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Depeše

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4.23  ·  Rating details ·  16,163 ratings  ·  1,057 reviews
Veľdielo vojnovej reportáže od spoluautora legendárnych hollywoodskych filmov Apokalypsa Francisa Forda Coppolu a Olovená vesta Stanleyho Kubricka. Nikto nikdy neopísal vietnamskú vojnu – ale vlastne ani vojnu všeobecne – tak, ako americký reportér Michael Herr.
Medzi rokmi 1967 a 1969 pracoval Michael Herr ako vojnový korešpondent časopisu Esquire. Žil s vojakmi na fronte,
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Paperback, 264 pages
Published 2019 by Absynt (first published 1977)
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Richard Ong I've not read the book so I can't judge its difficulty for a non-English speaker. Slang must surely always be confusing and there's a fair amount in t…moreI've not read the book so I can't judge its difficulty for a non-English speaker. Slang must surely always be confusing and there's a fair amount in this one paragraph!

"Lurp" is the pronunciation of the abbreviation, LRRP, or Long-Range Reconnaissance Patrol. Such patrols involved small numbers of troops who operated far from their own troops and any kind of immediate support (artillery or friendly reinforcements). Obviously, their survival and effectiveness depended on undetected movement. I respect those men for the danger they faced.

"Downs" (also known as "downers") refers to pills that supposedly calm one, and "ups" (or "uppers") to a drug such as methamphetamine. I don't understand the connection between a "downer" drug and cutting a trail through the forest, jungle, etc. It makes no sense to me.

Obviously the function of the "upper" is to act as pharmaceutical courage to help one muster the will to proceed down a trail with the potential to have an ambush waiting for the unwary or unlucky.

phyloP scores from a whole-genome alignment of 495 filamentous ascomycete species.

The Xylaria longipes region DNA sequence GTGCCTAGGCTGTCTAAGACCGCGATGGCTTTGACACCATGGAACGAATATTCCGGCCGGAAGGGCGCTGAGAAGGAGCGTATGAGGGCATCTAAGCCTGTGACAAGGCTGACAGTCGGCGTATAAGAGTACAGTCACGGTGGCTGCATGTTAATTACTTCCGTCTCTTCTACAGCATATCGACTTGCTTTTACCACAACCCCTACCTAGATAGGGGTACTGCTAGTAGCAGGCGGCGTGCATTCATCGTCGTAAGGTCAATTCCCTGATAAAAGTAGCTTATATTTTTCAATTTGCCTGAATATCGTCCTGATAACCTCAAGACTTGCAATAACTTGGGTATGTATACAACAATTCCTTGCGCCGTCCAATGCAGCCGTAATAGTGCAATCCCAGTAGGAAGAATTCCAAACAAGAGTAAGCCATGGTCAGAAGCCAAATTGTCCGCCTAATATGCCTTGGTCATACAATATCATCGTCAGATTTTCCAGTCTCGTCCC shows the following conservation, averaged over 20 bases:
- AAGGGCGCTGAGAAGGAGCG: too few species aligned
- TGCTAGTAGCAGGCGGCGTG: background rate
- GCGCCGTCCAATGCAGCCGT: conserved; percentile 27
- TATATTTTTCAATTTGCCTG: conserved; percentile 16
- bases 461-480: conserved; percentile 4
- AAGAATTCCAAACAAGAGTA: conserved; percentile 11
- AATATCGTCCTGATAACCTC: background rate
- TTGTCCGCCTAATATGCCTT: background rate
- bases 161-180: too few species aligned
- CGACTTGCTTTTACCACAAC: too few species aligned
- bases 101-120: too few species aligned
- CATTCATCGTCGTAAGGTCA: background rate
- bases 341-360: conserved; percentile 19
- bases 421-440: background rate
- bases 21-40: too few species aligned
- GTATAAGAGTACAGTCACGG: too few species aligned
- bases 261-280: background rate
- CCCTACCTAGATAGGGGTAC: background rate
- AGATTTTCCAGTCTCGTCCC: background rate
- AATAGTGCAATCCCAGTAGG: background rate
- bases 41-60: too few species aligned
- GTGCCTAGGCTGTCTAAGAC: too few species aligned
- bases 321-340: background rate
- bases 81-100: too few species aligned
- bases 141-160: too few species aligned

A "tiger suit" would refer to a type of camouflaged utility/field uniform worn by some American troops. It was green with dark black stripes, hence "tiger." They were also referred to as "tiger stripes."

Most American infantry work the standard jungle fatigues (work uniform) with no camouflage pattern. The more "individualistic" or irregular troops wore what they wanted.

I intend to obtain this book for myself. If you are interested in the war -- and just an amazing book about Americans in Vietnam -- I highly recommend a book called "Chickenhawks"!!!!!(less)
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Jeffrey Keeten
Sep 15, 2013 rated it it was amazing  ·  review of another edition
Shelves: vietnam
”Flip religion, it was so far out, you couldn’t blame anybody for believing anything…Guys stuck the ace of spades in their helmet bands, they picked relics off of an enemy they’d killed, a little transfer of power; they carried around five-pound Bibles from home, crosses, St. Christophers, mezuzahs, locks of hair, girlfriends’ underwear, snaps of their families, their wives, their dogs, their cows, their cars, pictures of John Kennedy, Lyndon Johnson, Martin Luther King, Huey Newton, the Pope, C ...more
BlackOxford
Mar 01, 2018 rated it it was amazing  ·  review of another edition
Shelves: vietnamese, war
War is Forever

Evil is not an absence of the good as proposed by theologians. It is a positive force precisely proportionate to the coercive technological power employed. Power kills people; people don’t kill people; technology does. War is unlimited power; or power limited only by the technology available but certainly not by morality, that is to say, people. Herr saw this at close quarters: “Our machine was devastating. And versatile. It could do everything but stop.” No one who had power unde
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Gene
Jan 06, 2008 rated it it was amazing  ·  review of another edition
Having been in VietNam and having been in some of the Marine Units that Michael Herr writes about in "Dispatches" is the best depiction of war in general and VietNam in particular that I have ever read. It started me on the path to healing that I had kept hidden since I came back from Nam. Thank You Michael.
Maciek
"Each day to facilitate the process by which the United States washes her hands of Vietnam someone has to give up his life so that the United States doesn't have to admit something that the entire world already knows, so that we can't say that we have made a mistake. Someone has to die so that President Nixon won't be, and these are his words, "the first President to lose a war."

We are asking Americans to think about that because how do you ask a man to be the last man to die in Vietnam? How do
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Chadwick
Jun 27, 2007 rated it it was amazing  ·  review of another edition
Recommends it for: anyone who can stomach it